Like all the cardinal
virtues, you grow into it by practice. The way to become just is by doing
justice. Our call to worship from Micah 6:8 said it’s what God expects, “do
justice” Part of it, as we said, is to do justice to other individuals. If you
make a promise, keep it. If you owe a debt, pay it. If someone has authority
over you, respect it. If someone works for you, pay them a fair wage. Give to
each person you deal with what is due that person.
The other part of
doing justice is to the community in which you live, to the common good. Over
and over, as the early Christians felt themselves alienated from the people
around them, the apostles reminded them to treat all people justly, to obey the
governing authorities, to pray for and care about the common good.
That’s why we do
justice by sharing food and a warm place to sleep with the poor around us, and
by working and voting for better ways to permanently meet needs in our
community and in our country. In our system of government we do justice by
voting for candidates who will do justice. When we vote, God ask us to consider
not just our own concerns and interests, but what is good for everyone in our
town and state and nation.
Isaiah was not just
talking to individuals as he talked about sharing food or housing the homeless.
If you read on in this chapter, you find him in verse 9 speaking about
“removing the yoke from among you, the pointing of the finger, the speaking of
evil.” Then verse 10 asks again for the sharing of bread, the satisfying of
“the needs of the afflicted.” And the promise is that “then your light shall
rise in the darkness.” That’s a promise to the Jewish people together, as a
Isaiah goes on to talk
about God guiding such a people, watering them like a garden, restoring their
streets to live in. That’s a vision of just people creating a just society.
That’s what the virtue of justice is ultimately about.
Recently, people in
the Covenant Church have been fond of remembering a woman named Maria. In an
autobiography, David Nyvall the founder of North Park College remembers his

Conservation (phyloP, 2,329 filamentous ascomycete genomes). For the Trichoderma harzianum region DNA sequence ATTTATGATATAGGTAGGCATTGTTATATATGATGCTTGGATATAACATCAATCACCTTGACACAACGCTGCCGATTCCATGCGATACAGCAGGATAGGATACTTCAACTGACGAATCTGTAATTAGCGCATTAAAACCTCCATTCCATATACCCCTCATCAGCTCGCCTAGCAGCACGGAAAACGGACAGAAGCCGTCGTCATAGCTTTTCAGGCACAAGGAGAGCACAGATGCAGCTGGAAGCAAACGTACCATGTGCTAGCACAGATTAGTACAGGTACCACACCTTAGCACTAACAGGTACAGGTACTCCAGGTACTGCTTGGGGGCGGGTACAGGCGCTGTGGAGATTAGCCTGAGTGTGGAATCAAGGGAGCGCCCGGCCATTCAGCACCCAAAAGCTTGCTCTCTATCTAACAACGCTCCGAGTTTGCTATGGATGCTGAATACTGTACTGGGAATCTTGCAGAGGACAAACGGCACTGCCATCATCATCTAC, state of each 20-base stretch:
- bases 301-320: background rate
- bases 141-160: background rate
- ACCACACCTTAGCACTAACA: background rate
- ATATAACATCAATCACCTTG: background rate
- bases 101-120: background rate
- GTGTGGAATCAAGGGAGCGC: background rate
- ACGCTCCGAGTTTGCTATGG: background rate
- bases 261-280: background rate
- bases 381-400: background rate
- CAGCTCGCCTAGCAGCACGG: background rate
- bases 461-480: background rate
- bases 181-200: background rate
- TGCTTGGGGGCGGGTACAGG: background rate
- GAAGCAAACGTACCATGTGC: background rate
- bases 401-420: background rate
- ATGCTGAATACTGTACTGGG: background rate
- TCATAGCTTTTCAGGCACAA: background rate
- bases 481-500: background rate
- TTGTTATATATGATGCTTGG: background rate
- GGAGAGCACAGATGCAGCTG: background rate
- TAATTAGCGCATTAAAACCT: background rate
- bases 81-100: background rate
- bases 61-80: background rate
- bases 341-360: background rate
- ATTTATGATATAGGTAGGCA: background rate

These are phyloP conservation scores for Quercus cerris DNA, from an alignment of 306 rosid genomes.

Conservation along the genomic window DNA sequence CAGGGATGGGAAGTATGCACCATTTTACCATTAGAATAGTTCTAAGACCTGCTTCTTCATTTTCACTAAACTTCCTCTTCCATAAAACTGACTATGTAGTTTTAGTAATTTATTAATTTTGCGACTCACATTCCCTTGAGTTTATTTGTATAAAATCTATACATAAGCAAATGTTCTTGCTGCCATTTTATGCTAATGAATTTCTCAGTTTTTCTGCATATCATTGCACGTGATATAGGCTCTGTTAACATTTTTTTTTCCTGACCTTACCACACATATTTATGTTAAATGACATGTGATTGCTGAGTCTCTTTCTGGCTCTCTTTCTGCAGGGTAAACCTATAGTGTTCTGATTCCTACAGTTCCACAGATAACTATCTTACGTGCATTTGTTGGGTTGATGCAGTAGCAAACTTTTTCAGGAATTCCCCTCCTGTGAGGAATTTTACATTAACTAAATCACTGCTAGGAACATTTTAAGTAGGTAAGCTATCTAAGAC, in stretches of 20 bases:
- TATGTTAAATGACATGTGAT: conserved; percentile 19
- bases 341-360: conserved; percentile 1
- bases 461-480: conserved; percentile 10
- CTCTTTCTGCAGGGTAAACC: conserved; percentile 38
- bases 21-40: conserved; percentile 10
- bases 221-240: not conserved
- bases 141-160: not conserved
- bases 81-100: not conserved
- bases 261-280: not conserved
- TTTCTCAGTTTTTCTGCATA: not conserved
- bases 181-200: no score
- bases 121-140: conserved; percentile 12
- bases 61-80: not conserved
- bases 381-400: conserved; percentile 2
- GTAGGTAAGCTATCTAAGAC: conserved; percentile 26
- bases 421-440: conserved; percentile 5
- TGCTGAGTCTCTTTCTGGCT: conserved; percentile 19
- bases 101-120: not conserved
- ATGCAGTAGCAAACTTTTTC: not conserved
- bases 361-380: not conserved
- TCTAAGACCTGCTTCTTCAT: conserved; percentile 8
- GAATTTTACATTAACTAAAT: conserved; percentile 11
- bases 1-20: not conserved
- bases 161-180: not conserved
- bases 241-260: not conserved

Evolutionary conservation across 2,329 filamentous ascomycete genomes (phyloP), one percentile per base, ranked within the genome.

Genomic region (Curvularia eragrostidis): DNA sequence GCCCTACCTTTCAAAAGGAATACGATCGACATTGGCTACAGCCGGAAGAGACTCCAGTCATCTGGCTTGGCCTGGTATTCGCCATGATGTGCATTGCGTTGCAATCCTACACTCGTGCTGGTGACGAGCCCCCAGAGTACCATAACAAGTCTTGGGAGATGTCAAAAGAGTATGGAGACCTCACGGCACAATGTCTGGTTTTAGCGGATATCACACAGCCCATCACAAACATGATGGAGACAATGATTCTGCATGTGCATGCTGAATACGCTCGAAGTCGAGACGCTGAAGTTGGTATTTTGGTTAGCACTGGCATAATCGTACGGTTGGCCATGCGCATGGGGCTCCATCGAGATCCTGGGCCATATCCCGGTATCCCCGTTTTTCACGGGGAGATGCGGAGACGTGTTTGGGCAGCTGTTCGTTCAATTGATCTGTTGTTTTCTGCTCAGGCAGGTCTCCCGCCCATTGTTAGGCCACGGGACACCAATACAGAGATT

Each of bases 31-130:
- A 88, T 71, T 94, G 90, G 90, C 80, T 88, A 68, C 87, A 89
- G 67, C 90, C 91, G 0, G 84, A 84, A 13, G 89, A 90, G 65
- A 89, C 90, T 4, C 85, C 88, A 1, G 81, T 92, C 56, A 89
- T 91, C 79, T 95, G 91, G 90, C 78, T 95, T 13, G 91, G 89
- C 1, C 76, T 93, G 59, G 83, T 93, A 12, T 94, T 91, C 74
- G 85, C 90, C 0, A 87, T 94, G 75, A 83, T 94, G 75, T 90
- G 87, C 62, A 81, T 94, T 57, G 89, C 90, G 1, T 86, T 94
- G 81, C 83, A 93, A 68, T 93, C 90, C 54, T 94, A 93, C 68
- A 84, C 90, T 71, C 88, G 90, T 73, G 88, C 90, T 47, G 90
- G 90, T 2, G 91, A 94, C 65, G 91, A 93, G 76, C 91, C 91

grandmother, Maria Nilsdotter. In the mid-1840s in Sweden she was married to an
abusive, alcoholic man. She lived in the little rural community of Vall. As she
turned to her church for help, her drunken husband once tied a rope around her
waist and fastened it to the kitchen stove so she couldn’t go off to ask the
The pastor’s advice
wasn’t all that profound anyway. He told Maria and her friend Brigitta to read,
to read the Bible, to read Luther’s sermons, to read a new magazine called The
Pietist. So those two read and prayed. A few other women joined them. People
in their town began to spread vicious lies and rumors about what these women
were up to away from their homes. But together they began to learn about God’s
love for them and God’s love for those in need, God’s heart for justice.
Then Maria’s abusive
husband died and she was left a poor widow with six children. She experienced
injustice both to herself and to others. But it moved her not to anger or
despair, but to compassion. Nyvall says, “it was not Grandmother’s nature,
however, merely to feel compassion. She was accustomed to action.”
In those days it was
common for orphaned, parentless children to be auctioned off as laborers. It
was a way supposedly to care for the children, but they were frequently abused.
Maria and her friend Brigitta pooled a little money and bought some of these
children. But instead of putting them to work they brought them into Maria’s
home and began to educate them. Eventually it became a school and an orphanage.
They and other women raised money to support the children by knitting and
Maria Nilsotter was
called the “Mother of Vall” for her work with these children. Finding injustice
in her own life and in society around her, she turned around and did justice.
Her school and orphanage became known, became an example, throughout Sweden. Maria’s story is what happens when people sit down and read and study God’s Word
and the Christian faith and then get up to act. They do justice and they become
just. God changes their lives and through them He changes other lives.
As we sit here
listening to the Word and pondering what it means for us, my hope and prayer is
that we will also get up from here to do justice, to be just people. It means
helping and caring for those around us who need, who deserve a share in God’s
good gifts. It means fair and just treatment of people of different
nationalities or races. It means praying and working for a better community in
which people don’t go hungry or homeless. It means opposing human trafficking
here and around the world. It means catching a vision of and aiming toward that
just Kingdom of God which Christ came to bring us.
By His own just mercy,
may our Lord help us all to do justice and to become just.
Valley Covenant Church
Copyright © 2013 by Stephen S. Bilynskyj